When you find yourself in a sea of debt, owing payments to multiple creditors and paying a variety of interest rates, it might make sense to consider a debt consolidation loan to help you with debt management. A consolidation loan, such as a personal loan, gives you the funds to pay off your existing debts. Instead of making multiple payments at various interest rates, you’ll make a single monthly payment each month toward paying off the personal loan. Keep reading to find out the various options and the steps for getting a personal loan at the best possible rate.
Steps for Getting a Personal Loan for Debt Consolidation
Although many avenues exist for getting a personal loan, take the time to research the best option for your situation. Borrowers with higher credit scores qualify for better loan terms, and borrowers who have a less-than-stellar credit history will have to shop around to find the most favorable offer in terms of loan amounts, interest rates and fees.
Here are the directions for how to consolidate debt with a personal loan:
1. Check Your Credit Reports and Credit Score
Before you start looking for a loan, know your credit score. Each lender has its own credit requirements for borrowers, but all lenders will check your credit.
You should know in advance whether your credit report has any negative information. Federal law entitles you to a free copy of your credit report from each of the three main credit bureaus — Equifax, Experian and TransUnion — every 12 months, which you can order online from AnnualCreditReport.com. You can also get your credit score for free from your credit card company, bank or a free online service such as Credit Sesame or Credit Karma.
2. List Your Loan and Credit Card Balances
Include the annual percentage rates and monthly payments for each debt you owe to understand how much money you need to borrow.
3. Look for Lenders That Make Personal Loans in the Amount You Need
For example, Wells Fargo offers personal loans for debt consolidation in amounts from $3,000 to $100,000. For borrowers with excellent credit, a credit card consolidation to a single 0% APR credit card might be an option. For borrowers with good credit, the peer-to-peer lending platform Prosper offers personal loans from $2,000 to $35,000. In addition, credit unions often have lower requirements than banks for consolidation loans.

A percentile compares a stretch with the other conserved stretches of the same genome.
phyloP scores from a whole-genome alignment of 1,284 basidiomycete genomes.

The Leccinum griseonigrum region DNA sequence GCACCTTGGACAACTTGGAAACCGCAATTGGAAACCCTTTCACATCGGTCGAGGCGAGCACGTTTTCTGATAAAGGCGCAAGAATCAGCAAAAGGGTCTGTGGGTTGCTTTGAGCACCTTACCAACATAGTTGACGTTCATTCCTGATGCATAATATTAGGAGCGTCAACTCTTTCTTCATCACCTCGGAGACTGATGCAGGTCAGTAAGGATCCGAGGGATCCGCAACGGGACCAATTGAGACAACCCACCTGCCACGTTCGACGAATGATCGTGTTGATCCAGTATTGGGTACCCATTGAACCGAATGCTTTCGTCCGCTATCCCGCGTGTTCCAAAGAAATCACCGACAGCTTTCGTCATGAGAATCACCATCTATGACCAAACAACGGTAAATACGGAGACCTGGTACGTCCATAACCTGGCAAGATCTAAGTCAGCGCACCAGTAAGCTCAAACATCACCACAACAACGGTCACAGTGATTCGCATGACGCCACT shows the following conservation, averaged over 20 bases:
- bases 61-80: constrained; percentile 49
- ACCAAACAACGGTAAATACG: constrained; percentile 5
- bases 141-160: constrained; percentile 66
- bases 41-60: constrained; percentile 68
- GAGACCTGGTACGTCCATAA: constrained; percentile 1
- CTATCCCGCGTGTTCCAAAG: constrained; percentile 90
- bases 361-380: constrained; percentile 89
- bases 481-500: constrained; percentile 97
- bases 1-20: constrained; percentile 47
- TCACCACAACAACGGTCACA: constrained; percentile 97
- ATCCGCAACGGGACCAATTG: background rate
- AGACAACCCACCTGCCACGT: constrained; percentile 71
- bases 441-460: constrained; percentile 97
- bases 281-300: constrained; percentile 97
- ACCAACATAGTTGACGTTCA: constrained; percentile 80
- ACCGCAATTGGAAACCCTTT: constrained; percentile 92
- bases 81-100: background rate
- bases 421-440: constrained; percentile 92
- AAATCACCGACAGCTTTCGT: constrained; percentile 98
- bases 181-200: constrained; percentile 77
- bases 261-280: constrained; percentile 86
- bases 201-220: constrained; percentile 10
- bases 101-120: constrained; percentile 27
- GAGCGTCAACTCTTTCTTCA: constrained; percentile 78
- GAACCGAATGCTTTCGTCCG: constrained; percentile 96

4. Shop Around for Lenders With the Most Favorable Interest Rates
Lending Club, which offers personal loan rates from 5.99% APR to 35.89% APR, lets you check your rate online with no impact to your credit score. SoFi, which offers fixed personal loan rates at 5.49% APR with autopay, also allows you to check your rate risk-free.
5. Use a Debt Consolidation Calculator
Enter the debts you want to consolidate into an online debt consolidation calculator to see how a personal loan can benefit you. Although having a single monthly payment will save you time, it’s also important to find a loan with favorable rates and terms.
6. Apply for the Best Loan for Your Situation
Once you’ve shopped around and decided on a loan, apply for it and use the funds to pay off your existing debts.
7. Don’t Rack Up Additional Debt
After you’ve paid off your debts, it might be tempting to use some of your newly available credit to make purchases. Although it’s understandable that you might want to keep your credit cards in play, it’s unwise to charge purchases you can’t easily pay off each month. Charging up your paid-off cards will land you back in a sea of debt.
8. Keep Your Old Accounts Open
Resist the urge to cIose the credit card accounts you pay off. Part of your credit score depends on the length of your credit history, so the longer you’ve had an account, the better it can be for your credit score.
Whether you need a personal loan for credit card debt consolidation or to pay off a mix of loans and credit cards, shop around for the best personal loan rates you qualify for. And remember — just because you consolidate your debt doesn’t mean you’ll pay less in the long run. Although the loan might reduce your payment, a longer term can mean you’ll pay more interest over the life of the loan.
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